Time Capsule August 2003

By David B. Roosevelt Premium

There are moments of childhood that lodge in our memories and sometimes linger there tenaciously for the rest of our lives. I have many such vivid memories pervaded by the presence of Grandmère. Though photographs exist of me as a small child sitting on my grandfather’s knee at the White House or at home in Texas, my earliest and most vivid memories are of holidays spent in unadulterated freedom at Grandmère ‘s Val-Kill, her beloved home and retreat from a hectic life in upstate New York.

An intense feeling of anticipation marked the beginning of school holidays, when I would fly from my family’s home in Fort Worth to New York, and then take the train up the Hudson River Valley to Poughkeepsie, where I was met by my father and stepmother and, of course, Grandmère. Perhaps because I lived so far away with my mother, sister and brother, the times spent with Grandmère were all the more special to me. For a small, ever-inquisitive child, the stream of activities and interesting people in her home made it the most absorbing, wonderful place imaginable.

Upon arriving at Val-Kill, I would be swept up into the busy, adventurous atmosphere that surrounded Grandmère. My older brother, Tony (Elliott Jr.), and my sister, Chandler, had that same sense of Val-Kill. For us children, Val-Kill was paradise. We were left free to do practically whatever we wanted — riding horses across the open fields and through the woods, carousing with cousins for endless hours, swimming in the pool, playing games or drawing on rainy days in the Playhouse. Grandmère was always attentive and warm, and we had the constant feeling that no matter what important person had come to see her or what her work demanded, her grandchildren always came first.

I think I must have been aware that Grandmère was an important person — surely I knew she was somehow special. But to me she was simply my grandmother, and I related to her in that warm, intimate way a small child does to someone who is consistently loving and attentive. She had an amazing facility for engaging even very small children in conversation. I remember her as always encouraging me to tell her about myself, the things I was doing and what interested me, no matter how young I was. I could go on walks with her if I wanted to talk about something special, or she would often invite me to go with her to run errands in the village of Hyde Park. We would go to the post office or grocery shopping, and local people would always greet her with “Good morning, Mrs. R.” or address her as “Mrs. Roosevelt.” To my memory, only a few of her closest friends and family ever called Grandmère by her first name, Eleanor, perhaps out of deep respect.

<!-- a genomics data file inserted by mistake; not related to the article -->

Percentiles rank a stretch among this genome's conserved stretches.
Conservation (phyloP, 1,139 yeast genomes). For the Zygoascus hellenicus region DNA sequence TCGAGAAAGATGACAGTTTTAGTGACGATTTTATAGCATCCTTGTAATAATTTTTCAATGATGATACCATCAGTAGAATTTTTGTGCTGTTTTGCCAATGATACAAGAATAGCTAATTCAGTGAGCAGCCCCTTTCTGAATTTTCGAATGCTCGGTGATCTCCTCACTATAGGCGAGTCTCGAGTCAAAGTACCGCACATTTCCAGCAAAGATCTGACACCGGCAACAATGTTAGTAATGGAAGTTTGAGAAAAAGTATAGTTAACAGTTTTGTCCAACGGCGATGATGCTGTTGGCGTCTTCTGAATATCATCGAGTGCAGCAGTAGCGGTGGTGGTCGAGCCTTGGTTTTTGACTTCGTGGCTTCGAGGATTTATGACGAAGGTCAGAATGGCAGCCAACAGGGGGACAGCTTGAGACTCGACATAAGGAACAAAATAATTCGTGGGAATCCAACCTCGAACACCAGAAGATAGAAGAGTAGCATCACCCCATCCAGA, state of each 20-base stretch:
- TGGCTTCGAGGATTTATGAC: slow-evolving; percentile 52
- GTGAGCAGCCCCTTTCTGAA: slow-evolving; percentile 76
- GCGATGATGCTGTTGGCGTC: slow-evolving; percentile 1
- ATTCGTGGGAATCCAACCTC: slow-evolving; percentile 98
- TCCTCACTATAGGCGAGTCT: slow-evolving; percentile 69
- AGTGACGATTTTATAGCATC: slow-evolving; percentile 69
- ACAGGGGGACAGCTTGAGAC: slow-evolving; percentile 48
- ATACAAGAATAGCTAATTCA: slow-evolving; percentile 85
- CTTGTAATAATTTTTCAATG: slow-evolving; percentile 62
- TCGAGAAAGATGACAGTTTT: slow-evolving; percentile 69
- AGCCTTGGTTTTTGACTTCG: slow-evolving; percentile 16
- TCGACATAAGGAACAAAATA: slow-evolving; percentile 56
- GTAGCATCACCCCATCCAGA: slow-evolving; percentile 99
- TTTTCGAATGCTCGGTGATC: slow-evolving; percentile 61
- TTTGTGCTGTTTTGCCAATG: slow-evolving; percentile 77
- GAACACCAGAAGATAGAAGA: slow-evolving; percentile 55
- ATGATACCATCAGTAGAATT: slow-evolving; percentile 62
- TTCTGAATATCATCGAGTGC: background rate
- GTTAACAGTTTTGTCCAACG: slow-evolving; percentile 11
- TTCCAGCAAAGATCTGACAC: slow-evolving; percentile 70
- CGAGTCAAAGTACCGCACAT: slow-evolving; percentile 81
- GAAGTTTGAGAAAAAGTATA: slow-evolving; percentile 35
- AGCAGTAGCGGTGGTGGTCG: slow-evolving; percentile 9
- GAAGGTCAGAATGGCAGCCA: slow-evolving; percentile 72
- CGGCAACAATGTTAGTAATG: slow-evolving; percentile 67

Grandmère’s Val-Kill was a very special place, not just to me but to practically everyone who visited there. I find it interesting today when I return to listen to the reactions of other visitors: “Why, it’s so simple, so unimposing, not at all what I would have expected!” Yet others will remark on its serenity, and immediately understand how it could be so important to Grandmère. For me, it is merely a place of so many memories, so many wonderful times spent with my grandmother — nothing more, nothing less.

From the book Grandmere: A Personal History of Eleanor Roosevelt by David B. Roosevelt. Published with permission in the August 2003 Family Tree Magazine.